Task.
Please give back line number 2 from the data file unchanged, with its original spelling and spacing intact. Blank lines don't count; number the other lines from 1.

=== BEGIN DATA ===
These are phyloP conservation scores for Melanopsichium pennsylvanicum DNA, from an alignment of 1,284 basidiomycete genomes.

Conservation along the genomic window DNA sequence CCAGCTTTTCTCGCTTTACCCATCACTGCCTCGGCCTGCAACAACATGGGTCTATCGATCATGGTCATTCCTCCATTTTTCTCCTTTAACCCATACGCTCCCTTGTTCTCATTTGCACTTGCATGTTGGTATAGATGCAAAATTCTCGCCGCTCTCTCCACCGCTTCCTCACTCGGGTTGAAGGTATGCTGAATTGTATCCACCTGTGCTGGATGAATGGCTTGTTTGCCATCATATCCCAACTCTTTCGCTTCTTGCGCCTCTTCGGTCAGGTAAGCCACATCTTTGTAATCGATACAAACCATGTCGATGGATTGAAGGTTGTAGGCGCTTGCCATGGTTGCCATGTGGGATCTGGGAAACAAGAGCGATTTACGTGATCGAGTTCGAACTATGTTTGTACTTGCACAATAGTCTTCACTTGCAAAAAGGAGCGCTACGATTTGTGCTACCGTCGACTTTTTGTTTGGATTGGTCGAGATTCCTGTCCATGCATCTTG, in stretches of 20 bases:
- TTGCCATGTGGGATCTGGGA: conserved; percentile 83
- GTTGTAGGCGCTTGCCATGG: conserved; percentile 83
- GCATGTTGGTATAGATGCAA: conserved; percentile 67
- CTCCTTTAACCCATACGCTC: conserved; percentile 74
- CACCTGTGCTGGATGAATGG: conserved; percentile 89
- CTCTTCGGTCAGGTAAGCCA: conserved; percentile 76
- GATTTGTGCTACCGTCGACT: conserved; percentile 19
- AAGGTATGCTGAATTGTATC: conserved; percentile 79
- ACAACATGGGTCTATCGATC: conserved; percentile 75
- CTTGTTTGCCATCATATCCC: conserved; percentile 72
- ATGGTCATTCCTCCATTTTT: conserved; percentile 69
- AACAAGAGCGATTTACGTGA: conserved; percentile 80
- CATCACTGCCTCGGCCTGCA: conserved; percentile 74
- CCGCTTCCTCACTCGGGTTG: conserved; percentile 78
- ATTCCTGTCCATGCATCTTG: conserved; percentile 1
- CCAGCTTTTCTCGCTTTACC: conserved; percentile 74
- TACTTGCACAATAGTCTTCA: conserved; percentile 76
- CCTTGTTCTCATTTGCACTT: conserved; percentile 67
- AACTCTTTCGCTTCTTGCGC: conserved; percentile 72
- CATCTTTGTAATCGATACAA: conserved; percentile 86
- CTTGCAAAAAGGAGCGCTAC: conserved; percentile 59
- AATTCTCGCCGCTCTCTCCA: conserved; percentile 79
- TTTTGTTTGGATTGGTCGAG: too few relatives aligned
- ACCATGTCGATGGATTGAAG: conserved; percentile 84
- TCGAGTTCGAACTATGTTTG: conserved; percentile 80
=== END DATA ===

Conservation along the genomic window DNA sequence CCAGCTTTTCTCGCTTTACCCATCACTGCCTCGGCCTGCAACAACATGGGTCTATCGATCATGGTCATTCCTCCATTTTTCTCCTTTAACCCATACGCTCCCTTGTTCTCATTTGCACTTGCATGTTGGTATAGATGCAAAATTCTCGCCGCTCTCTCCACCGCTTCCTCACTCGGGTTGAAGGTATGCTGAATTGTATCCACCTGTGCTGGATGAATGGCTTGTTTGCCATCATATCCCAACTCTTTCGCTTCTTGCGCCTCTTCGGTCAGGTAAGCCACATCTTTGTAATCGATACAAACCATGTCGATGGATTGAAGGTTGTAGGCGCTTGCCATGGTTGCCATGTGGGATCTGGGAAACAAGAGCGATTTACGTGATCGAGTTCGAACTATGTTTGTACTTGCACAATAGTCTTCACTTGCAAAAAGGAGCGCTACGATTTGTGCTACCGTCGACTTTTTGTTTGGATTGGTCGAGATTCCTGTCCATGCATCTTG, in stretches of 20 bases: